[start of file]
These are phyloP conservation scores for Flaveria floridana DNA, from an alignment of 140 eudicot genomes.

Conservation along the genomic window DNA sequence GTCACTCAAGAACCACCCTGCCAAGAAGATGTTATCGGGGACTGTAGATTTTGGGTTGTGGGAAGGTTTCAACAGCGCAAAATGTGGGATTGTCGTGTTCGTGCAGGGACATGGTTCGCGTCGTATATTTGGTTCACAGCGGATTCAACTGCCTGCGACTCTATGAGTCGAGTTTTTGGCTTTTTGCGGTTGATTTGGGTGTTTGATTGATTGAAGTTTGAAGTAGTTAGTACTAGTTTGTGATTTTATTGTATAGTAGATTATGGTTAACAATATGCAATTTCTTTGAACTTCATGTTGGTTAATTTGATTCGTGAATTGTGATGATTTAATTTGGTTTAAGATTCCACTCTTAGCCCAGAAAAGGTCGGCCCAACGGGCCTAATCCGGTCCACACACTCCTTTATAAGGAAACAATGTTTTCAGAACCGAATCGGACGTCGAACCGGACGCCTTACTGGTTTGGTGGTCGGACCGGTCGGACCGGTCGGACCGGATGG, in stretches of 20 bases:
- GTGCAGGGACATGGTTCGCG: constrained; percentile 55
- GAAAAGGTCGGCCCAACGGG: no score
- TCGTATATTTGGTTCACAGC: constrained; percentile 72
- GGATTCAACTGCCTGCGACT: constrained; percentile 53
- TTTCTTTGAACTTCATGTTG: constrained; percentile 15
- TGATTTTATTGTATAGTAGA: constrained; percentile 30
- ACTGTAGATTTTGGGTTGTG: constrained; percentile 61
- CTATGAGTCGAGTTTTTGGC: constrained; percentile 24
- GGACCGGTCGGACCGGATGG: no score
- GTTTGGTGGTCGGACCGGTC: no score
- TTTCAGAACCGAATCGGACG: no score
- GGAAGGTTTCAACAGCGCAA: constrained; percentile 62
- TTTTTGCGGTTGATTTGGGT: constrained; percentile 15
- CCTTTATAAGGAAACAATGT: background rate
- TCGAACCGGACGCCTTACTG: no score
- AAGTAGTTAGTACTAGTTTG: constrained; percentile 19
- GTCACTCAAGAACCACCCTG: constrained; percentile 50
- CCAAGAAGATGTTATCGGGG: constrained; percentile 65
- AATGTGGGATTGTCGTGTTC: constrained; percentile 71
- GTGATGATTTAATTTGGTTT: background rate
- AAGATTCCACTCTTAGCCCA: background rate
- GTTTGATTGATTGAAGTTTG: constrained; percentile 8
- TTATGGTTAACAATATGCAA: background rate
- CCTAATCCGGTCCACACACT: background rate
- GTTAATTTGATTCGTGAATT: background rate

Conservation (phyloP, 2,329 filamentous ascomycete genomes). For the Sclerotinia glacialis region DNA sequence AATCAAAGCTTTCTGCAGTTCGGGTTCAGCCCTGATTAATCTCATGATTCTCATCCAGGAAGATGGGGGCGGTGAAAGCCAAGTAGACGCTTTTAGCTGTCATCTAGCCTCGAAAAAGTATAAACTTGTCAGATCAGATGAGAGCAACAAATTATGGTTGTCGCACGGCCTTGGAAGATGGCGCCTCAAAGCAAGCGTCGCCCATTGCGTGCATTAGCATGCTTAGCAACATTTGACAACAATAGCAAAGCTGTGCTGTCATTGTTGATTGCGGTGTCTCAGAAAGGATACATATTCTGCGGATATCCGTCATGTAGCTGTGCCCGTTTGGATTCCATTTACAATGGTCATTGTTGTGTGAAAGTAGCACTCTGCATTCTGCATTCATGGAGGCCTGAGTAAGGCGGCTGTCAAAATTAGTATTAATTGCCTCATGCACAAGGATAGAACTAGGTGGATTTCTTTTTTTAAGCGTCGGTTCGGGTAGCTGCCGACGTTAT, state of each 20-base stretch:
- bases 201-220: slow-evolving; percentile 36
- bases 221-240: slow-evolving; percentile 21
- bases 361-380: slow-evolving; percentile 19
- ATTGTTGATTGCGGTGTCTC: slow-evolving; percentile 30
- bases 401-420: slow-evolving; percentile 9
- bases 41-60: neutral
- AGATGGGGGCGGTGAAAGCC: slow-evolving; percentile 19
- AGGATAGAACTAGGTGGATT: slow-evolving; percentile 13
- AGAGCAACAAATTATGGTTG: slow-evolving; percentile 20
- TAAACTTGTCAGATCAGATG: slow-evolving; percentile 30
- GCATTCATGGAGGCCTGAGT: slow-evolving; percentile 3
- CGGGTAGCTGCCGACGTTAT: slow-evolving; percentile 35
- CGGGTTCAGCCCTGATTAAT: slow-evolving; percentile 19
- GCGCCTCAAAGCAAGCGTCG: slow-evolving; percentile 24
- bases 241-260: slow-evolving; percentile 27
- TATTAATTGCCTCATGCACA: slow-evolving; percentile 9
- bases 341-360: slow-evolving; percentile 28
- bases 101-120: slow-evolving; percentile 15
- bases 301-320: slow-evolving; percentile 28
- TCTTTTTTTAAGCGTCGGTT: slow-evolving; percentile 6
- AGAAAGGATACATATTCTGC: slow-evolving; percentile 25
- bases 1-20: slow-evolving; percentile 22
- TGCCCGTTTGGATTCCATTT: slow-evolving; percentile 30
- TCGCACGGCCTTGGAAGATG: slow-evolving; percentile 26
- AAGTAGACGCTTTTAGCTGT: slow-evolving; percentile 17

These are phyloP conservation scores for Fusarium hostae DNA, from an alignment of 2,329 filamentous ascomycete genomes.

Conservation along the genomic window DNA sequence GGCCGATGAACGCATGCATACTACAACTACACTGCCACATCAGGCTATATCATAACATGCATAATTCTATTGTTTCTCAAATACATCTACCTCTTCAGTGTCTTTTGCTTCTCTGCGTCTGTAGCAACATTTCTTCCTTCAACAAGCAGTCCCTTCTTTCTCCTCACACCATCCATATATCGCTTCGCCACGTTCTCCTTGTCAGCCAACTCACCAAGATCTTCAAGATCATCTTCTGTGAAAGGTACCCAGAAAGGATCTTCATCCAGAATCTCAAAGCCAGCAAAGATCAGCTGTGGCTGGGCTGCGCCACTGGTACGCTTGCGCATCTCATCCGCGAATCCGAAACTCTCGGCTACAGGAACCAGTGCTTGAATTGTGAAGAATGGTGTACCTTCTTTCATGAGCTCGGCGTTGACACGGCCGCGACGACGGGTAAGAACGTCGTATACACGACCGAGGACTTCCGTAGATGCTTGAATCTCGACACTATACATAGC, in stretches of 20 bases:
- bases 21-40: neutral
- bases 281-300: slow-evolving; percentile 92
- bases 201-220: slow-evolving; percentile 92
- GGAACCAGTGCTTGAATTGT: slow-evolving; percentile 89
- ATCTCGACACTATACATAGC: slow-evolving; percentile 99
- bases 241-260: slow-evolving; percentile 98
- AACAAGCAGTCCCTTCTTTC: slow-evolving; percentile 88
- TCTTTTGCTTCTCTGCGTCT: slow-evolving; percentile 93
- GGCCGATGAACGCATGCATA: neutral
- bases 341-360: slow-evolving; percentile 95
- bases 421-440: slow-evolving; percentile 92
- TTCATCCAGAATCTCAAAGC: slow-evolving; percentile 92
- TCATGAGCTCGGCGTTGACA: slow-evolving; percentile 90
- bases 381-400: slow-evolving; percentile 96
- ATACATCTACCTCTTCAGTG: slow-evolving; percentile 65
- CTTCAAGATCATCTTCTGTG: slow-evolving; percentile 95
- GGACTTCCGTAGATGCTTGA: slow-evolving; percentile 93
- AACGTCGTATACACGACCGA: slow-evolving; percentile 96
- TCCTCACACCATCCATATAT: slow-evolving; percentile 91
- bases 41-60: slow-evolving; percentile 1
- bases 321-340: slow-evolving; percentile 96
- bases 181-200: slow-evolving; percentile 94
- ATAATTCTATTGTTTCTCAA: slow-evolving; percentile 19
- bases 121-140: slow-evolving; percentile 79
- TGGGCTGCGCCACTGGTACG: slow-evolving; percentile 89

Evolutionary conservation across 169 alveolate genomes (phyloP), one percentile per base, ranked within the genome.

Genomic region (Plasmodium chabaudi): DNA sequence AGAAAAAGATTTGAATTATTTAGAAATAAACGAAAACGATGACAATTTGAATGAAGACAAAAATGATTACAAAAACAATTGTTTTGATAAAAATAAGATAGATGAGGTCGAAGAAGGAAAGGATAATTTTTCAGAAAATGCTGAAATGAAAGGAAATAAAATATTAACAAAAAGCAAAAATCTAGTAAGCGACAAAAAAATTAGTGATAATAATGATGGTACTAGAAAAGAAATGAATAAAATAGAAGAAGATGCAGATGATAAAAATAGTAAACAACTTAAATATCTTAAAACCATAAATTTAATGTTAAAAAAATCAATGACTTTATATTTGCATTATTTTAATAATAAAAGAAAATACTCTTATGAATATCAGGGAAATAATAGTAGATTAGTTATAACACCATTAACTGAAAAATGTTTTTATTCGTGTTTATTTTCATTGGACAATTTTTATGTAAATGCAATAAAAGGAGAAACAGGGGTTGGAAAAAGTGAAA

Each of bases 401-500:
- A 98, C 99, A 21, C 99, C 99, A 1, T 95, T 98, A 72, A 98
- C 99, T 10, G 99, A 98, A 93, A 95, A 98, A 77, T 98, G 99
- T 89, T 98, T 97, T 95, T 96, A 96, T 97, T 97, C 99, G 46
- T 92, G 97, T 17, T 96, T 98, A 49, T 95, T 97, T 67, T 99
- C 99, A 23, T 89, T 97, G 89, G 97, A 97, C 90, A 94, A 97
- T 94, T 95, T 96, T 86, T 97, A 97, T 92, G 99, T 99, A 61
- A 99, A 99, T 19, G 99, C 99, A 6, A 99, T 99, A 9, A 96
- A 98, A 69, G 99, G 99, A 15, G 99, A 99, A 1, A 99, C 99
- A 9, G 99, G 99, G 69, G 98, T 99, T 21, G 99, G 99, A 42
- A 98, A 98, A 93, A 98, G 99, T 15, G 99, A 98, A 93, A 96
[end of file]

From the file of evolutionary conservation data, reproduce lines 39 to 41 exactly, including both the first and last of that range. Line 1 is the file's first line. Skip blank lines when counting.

- GCATTCATGGAGGCCTGAGT: slow-evolving; percentile 3
- CGGGTAGCTGCCGACGTTAT: slow-evolving; percentile 35
- CGGGTTCAGCCCTGATTAAT: slow-evolving; percentile 19